Wednesday, April 14, 2010

How I Ended Up Driving A Taxi

I decided that since this is my blog, I can talk about anything that I want, even if it doesn’t directly deal with taxi cab driving. Like most taxi cab drivers, this isn’t my first job, but the latest on the list of occupations that includes the auto industry, the army, the ministry, cooking, sales, teaching, photography, writing and the post office. The post office was the longest job of my life and I actually retired from it, in 2004.

My job experience with the post office began in 1967, when I was in the army. My primary MOS (Military Occupation Specialty) was that of a “carpenter” and I was initially in the 593rd Engineering Company, at Ft. Sill, Oklahoma. However, I was also trained as an “armorer” (small arms weapons specialist), and worked as one, as well. Then after I was transferred to the 9th Field Artillery Missile Group, I was trained as a mail clerk for the unit. It was one of three jobs that I performed, but it became my most permanent occupation.

In 1969, right after Woodstock, I was attending college, on the GI Bill, and was looking for a job, that would hire long haired hippies, like me. My girlfriend told me that her mail man had a beard and hair down to his waist, so I filled out an application to take the civil service test for the post office. They gave me 5 extra points for my military service and I got hired by the Birmingham, Michigan post office, as a letter carrier, in March 1970.

In June 1971, I transferred with the post office to Los Angeles, California, got married and started a family, while I worked as both a mail carrier and mail handler. I studied photography at PCC, and attended Bible college until I graduated and was ordained. In 1976 I become a full time minister, at an inner city church in Los Angeles, where I served for 4 years, while I attended graduate school and studied ancient history at Cal State L.A. . When I first moved to Oregon, I worked as a cook, went back to the post office for a couple of months and finally moved back to L.A., to become an industrial solvent salesman, in South Central.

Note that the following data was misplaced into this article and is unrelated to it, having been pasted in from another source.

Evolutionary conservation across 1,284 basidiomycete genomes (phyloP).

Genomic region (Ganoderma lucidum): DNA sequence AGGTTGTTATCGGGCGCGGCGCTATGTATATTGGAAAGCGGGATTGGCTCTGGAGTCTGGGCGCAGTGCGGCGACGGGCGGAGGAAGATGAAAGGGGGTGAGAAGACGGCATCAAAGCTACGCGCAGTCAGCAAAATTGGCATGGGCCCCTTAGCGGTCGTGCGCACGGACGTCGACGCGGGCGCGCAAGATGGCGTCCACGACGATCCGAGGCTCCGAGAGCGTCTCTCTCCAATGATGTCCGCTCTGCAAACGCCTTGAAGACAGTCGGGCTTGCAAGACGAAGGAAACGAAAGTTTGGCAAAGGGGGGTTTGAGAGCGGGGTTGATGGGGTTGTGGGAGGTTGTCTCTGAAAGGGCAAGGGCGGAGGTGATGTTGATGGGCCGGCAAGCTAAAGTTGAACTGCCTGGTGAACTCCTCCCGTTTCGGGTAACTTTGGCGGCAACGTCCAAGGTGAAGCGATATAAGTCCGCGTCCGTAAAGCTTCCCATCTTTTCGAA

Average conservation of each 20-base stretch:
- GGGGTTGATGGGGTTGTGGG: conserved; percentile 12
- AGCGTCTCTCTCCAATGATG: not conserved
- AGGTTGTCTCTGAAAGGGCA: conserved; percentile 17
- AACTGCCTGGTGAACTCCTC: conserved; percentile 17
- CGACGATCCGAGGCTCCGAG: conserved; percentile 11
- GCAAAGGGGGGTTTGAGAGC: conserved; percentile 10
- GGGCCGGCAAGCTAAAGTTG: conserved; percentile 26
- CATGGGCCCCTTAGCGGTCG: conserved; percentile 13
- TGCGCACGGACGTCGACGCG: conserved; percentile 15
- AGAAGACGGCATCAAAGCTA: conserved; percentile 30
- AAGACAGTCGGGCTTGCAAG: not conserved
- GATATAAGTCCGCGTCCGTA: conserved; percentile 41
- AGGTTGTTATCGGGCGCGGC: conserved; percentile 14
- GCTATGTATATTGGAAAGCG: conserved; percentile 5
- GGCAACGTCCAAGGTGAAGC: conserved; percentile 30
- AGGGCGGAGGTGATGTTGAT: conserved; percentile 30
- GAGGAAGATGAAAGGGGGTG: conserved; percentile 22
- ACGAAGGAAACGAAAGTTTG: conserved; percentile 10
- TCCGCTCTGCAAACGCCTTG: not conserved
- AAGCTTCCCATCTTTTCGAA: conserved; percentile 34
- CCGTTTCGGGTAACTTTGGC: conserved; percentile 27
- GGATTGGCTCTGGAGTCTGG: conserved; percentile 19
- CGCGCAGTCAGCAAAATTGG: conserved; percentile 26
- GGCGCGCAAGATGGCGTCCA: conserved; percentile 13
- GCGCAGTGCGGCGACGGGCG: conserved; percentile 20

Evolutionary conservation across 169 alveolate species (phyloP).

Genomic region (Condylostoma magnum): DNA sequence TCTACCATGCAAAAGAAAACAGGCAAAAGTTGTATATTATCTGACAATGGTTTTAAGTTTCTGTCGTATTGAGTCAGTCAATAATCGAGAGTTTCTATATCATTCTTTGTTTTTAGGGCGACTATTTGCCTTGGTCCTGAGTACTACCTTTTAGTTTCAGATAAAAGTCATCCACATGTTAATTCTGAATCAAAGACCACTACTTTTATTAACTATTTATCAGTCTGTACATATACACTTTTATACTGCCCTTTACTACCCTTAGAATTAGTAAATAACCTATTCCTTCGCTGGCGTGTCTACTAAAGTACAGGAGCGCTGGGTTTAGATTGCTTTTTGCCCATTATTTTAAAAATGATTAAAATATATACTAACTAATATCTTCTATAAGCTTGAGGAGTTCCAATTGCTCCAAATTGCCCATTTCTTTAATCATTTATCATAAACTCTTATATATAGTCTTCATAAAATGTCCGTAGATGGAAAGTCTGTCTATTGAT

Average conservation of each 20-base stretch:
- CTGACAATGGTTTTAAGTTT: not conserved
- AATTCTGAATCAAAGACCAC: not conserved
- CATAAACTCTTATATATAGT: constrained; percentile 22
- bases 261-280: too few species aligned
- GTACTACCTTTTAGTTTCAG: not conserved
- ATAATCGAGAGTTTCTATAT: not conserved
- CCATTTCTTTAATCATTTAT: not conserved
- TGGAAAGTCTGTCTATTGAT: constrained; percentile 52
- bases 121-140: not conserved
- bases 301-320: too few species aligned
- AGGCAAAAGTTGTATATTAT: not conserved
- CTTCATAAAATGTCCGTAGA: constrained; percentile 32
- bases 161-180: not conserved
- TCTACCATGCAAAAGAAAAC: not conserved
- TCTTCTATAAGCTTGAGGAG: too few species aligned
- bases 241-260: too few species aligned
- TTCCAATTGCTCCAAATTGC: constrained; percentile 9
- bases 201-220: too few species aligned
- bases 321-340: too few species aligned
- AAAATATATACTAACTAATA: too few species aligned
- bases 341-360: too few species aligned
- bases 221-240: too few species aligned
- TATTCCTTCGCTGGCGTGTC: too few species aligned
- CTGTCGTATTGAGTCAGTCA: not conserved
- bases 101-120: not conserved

By 1984 after moving from Oregon, to Texas, to California, to Oregon, to California and finally back to Michigan, where I returned to the post office, where I stayed until I retired in 2004. I kept trying to get out, but all my other jobs attempts in photography, teaching and writing, never brought in enough money to do that, especially with 7 children to raise. I transferred back to Oregon in 1986, and worked at the main post office on 25th and Mission, in Salem, Oregon as a mail handler, until I got an early retirement, with 26 years at the PO, 2 years military and 2 free years, to total my 30.

During all that time I was searching for God’s will in my life. I felt that it was connected to photography, in some way, so I kept taking photographs of everything that I saw or did. By the 1990’s I decided to quit looking back and wondering why the ministry didn’t work out and start looking forward by believing that God was leading me in a new direction, on a daily hour by hour, minute by minute process. I concentrated on raising my 7 children, while at the same time I began to write daily, and met a guy at the post office who had access to the Grateful Dead. I decided to attend the concert and photograph and observe it as part of my investigation and search for God’s will for my life.